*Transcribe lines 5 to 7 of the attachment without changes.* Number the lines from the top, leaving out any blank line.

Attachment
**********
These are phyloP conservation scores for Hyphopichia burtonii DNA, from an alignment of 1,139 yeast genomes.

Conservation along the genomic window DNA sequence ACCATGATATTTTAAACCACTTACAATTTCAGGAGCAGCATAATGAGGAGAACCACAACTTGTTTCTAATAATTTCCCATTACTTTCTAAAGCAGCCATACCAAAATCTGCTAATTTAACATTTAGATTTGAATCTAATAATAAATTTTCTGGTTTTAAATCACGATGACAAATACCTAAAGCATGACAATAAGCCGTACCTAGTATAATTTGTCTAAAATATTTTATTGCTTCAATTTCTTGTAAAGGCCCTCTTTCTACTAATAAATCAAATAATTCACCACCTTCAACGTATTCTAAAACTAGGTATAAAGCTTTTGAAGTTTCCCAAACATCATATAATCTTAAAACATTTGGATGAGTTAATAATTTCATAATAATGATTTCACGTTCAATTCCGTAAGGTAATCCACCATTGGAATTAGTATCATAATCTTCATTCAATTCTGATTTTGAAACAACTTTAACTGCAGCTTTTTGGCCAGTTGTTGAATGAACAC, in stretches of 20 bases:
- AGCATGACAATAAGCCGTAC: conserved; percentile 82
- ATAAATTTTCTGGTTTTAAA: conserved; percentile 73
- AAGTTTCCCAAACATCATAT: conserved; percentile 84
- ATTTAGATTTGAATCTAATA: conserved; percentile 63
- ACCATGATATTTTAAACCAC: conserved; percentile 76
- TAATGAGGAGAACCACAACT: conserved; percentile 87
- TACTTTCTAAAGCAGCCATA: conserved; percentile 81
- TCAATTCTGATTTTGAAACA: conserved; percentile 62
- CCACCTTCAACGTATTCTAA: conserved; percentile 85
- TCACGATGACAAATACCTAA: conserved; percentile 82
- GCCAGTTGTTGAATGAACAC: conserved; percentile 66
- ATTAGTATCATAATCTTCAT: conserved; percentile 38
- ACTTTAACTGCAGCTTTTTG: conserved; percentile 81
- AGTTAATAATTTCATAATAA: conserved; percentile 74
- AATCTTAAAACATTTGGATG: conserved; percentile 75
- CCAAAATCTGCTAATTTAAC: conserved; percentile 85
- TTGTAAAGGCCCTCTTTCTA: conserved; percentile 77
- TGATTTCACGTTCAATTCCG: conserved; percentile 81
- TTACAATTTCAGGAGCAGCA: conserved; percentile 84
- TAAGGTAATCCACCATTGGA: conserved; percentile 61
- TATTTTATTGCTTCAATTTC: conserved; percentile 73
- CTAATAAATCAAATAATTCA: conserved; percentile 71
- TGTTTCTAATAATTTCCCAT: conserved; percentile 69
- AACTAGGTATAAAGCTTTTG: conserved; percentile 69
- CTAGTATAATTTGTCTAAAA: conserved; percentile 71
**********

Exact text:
- AAGTTTCCCAAACATCATAT: conserved; percentile 84
- ATTTAGATTTGAATCTAATA: conserved; percentile 63
- ACCATGATATTTTAAACCAC: conserved; percentile 76